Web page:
This Week In Miscellanea: “Open Source”

1. Barack Obama has selected Julius Genachowski to lead the FCC. He isn’t

Talented Internet Guy, Say Headlines

Talented Internet Guy, Say Headlines

all that well known, but he did work the campaign trail (on the net), and is widely credited in headlines as a champion of net neutrality. To what extent he really is is a good question – if you only read one link in this post it should probably be this one – but there remains cause for hopefulness, at least when you consider the former alternative.

 

 

2. Open source code  is almost as old as the internet, and a statistically relevant portion of the ‘net itself runs on open source CMS. The idea of communally working on (or stealing) software, games, mods and music is endemic on the internet, and has caused it’s share of problems. There have been some seriously ham-fisted attempts to stop mash-ups and file sharing, but wise users are trying to figure out ways to make the collaborative aspects of the internet work for them.
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For the past few years a Canadian film project has been pusing the boundaries of what “open source” means. the project  is “RiP: A Remix Manifesto,” a documentary film about copyright and remix culture. Like many other documentaries, this one is the brainchild of one creative filmmaker, in this case 514-based Brett Gaylor. Unlike any other documentary, this one wants you to edit it, score it, and remix it to your heart’s content… and if your work is good enough, it could be included in the feature film. The movie has already premiered, but that doesn’t mean that the remix is complete – the SXSW film festival has already challenged Gaylor to show a different version of the film than the one that recently opened in Canadian cinemas. Check it out.
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3. On a lighter note, have you ever wanted to open-source your legs? Are you tired of only being able to take 1m strides? Don’t stand for that shit. Buy some Velocity Stilts and leap those pounds away.
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5. UPDATED: The tragic, glorious end of Problem Sleuth from  MS  Paint Adventures! Synthetic, made-to-order life within 10 years? Picture is unrelated!
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Blaming The Bullet

Who Should Be Responsible For Funding The TCTF?

Quote:  “The trade body for UK music, the BPI, asked internet service providers to disconnect people who ignore requests to stop sharing music.

But Charles Dunstone of Carphone Warehouse, which runs the TalkTalk broadband service, is refusing. He said it is not his job to be an internet policeman.”

It seems like the British music industry is keen to have ISPs police their clients’ product usage. At least one ISP, however, has refused. As online piracy drives music, film and video game producers to reconsider their means of distribution, the question arises of whose responsibility it is to police the internet.  On one hand I agree with Dunston; why blame the bullet, especially when its communicative potential is as great as any invention since the printed word? On the other, this could be seen as a question of externalities; Car makers let national governments maintain roads and provide healthcare for people suffering from smog – so when do the costs to industry associated with internet piracy outweigh the benefits of the web’s commercial and communicative applications?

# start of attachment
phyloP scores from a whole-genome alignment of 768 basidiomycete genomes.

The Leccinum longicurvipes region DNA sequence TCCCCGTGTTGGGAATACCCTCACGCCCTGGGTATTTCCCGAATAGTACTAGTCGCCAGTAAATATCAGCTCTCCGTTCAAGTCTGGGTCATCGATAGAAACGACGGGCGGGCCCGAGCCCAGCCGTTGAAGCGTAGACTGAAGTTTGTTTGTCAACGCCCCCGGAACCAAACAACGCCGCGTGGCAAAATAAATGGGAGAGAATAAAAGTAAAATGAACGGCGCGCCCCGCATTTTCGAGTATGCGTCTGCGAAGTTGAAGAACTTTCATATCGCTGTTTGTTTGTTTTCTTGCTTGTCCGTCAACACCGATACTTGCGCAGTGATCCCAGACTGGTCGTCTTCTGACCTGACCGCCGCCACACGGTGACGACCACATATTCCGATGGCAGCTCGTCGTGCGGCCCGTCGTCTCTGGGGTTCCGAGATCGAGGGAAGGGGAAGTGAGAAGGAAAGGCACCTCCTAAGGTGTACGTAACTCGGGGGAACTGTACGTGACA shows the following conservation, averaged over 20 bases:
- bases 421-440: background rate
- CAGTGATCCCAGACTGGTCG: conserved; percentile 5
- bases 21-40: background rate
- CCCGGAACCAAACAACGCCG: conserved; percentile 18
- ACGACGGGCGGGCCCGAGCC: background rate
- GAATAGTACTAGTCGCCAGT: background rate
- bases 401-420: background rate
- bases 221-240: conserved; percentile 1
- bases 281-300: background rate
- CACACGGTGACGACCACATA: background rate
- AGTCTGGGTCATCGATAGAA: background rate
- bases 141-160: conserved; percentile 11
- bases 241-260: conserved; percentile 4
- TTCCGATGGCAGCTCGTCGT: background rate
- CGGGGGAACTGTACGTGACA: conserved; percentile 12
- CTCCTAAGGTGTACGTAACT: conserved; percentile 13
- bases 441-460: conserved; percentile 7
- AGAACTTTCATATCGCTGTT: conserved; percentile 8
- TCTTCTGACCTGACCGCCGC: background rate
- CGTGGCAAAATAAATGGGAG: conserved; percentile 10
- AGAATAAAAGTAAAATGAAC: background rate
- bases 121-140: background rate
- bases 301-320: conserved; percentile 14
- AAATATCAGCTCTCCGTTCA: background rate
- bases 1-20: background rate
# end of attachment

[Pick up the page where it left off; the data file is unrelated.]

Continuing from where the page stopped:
The internet is a new kind of commons. So, on the third hand, how can we avoid overgrazing, and who is likely to stop us if we try? A fourth hand wonders about the possibility of the ‘net itself being seen as a means of production and its neutrality dissolved to turn it into a one-way means of production. Even if we avoid that (on the…fifth hand?), quis custodiet ipsos custodes?

In short, do we blame the bullet, the gun, the manufacturer… or the human impulse to shoot?

The Fight Under The Net

Do you remember watching this and feeling nervous? Well, feast your eyes on a concise summary of the same issue as it applies (even more) directly to us:

Net neutrality may turn into one of the definitive issues of our times. The sphere is alive with discussion about the concept, mostly because the sphere can’t exist without it. Neither, of course, can wikis, torrents, web comics, and a lot of the other user-generated content that defines our current internet experience.

So, where is this going and what can we do about it? On the bright side, the revolution will be televised (on youtube), and the ‘net itself gives the average user all the tools she needs to find out exactly what’s going on. Clinton, Obama and McCain have all weighed in on this at one point or another, with fairly predictable result based on their histories and party affiliations (fence-sitting to ensure victory, idealism, and “series of tubes” capitalist ignorance, respectively). Those with a vote can start having a say right now, as they cast ballots in the US primaries, and decisively again in November.

As for those of us outside the ‘states, all you need to do is surf the object of contention itself, inform yourself, and start dreaming up ways to fight back. Our generation has been blessed with one of the most dynamic communication tools in history; why not use it?

After all, these kinds of conflicts are winnable; it just depends on how hard you try.

Research and Destroy.